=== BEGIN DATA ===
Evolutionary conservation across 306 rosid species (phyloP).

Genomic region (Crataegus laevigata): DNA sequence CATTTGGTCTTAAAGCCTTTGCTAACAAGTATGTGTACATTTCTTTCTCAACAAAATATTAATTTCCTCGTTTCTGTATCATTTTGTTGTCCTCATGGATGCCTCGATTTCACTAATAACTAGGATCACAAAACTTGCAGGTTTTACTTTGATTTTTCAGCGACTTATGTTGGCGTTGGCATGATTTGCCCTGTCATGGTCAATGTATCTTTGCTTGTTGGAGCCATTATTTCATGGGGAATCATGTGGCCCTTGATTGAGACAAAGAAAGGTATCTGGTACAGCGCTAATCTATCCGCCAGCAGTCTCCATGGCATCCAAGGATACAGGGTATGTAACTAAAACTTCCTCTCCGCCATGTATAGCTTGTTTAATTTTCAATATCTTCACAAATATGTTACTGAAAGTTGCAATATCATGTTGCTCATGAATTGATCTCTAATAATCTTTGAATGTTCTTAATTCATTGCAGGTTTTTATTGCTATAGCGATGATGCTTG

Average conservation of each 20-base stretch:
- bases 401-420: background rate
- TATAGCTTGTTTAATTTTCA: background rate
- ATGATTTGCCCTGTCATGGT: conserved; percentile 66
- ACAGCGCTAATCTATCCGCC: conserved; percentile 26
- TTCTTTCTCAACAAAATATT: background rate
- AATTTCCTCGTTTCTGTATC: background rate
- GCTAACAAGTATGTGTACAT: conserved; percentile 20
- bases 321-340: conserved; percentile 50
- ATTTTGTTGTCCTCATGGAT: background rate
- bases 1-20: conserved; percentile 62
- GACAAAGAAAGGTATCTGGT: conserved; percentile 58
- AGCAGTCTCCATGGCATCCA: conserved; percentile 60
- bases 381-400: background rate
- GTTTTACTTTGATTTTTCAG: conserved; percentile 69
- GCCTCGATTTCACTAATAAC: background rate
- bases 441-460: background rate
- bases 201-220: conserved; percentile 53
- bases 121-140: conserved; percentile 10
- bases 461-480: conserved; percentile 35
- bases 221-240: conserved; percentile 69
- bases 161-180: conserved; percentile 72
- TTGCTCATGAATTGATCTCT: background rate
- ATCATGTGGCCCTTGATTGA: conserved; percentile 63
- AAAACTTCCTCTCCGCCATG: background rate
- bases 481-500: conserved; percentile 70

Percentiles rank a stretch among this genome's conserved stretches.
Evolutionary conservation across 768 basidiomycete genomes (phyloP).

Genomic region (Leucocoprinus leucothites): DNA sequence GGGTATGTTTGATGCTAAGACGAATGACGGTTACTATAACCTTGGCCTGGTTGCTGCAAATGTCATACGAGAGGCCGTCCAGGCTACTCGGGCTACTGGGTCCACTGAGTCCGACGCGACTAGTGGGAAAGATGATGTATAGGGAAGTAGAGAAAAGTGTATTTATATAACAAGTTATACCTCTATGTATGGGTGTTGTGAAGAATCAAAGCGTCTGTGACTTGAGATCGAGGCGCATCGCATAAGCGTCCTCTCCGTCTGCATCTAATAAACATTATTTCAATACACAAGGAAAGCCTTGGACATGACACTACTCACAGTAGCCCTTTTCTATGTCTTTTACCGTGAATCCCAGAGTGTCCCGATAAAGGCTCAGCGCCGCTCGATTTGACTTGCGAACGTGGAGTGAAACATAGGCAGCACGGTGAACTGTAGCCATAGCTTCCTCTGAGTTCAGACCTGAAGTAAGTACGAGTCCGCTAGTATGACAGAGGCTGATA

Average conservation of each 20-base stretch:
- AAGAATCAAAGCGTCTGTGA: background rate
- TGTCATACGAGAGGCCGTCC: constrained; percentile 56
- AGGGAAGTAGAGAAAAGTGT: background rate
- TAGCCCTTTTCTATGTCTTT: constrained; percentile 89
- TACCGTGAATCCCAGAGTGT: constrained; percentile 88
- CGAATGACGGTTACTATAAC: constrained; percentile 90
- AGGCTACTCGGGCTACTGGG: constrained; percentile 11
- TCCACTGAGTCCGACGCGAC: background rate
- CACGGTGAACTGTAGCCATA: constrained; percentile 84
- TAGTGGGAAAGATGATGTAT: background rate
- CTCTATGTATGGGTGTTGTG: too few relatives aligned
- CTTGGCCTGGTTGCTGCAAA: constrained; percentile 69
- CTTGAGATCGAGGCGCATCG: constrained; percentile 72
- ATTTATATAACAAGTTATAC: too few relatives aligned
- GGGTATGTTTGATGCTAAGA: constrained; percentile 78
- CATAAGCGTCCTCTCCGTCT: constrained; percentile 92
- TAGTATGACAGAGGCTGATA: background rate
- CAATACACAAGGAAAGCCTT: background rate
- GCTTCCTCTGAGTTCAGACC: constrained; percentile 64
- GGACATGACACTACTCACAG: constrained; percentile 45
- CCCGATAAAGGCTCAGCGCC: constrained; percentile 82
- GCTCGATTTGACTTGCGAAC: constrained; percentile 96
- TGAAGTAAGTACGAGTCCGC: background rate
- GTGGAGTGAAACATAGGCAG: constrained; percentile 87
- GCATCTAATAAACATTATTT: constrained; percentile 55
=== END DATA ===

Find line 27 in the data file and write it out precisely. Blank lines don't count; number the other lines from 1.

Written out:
- AAAACTTCCTCTCCGCCATG: background rate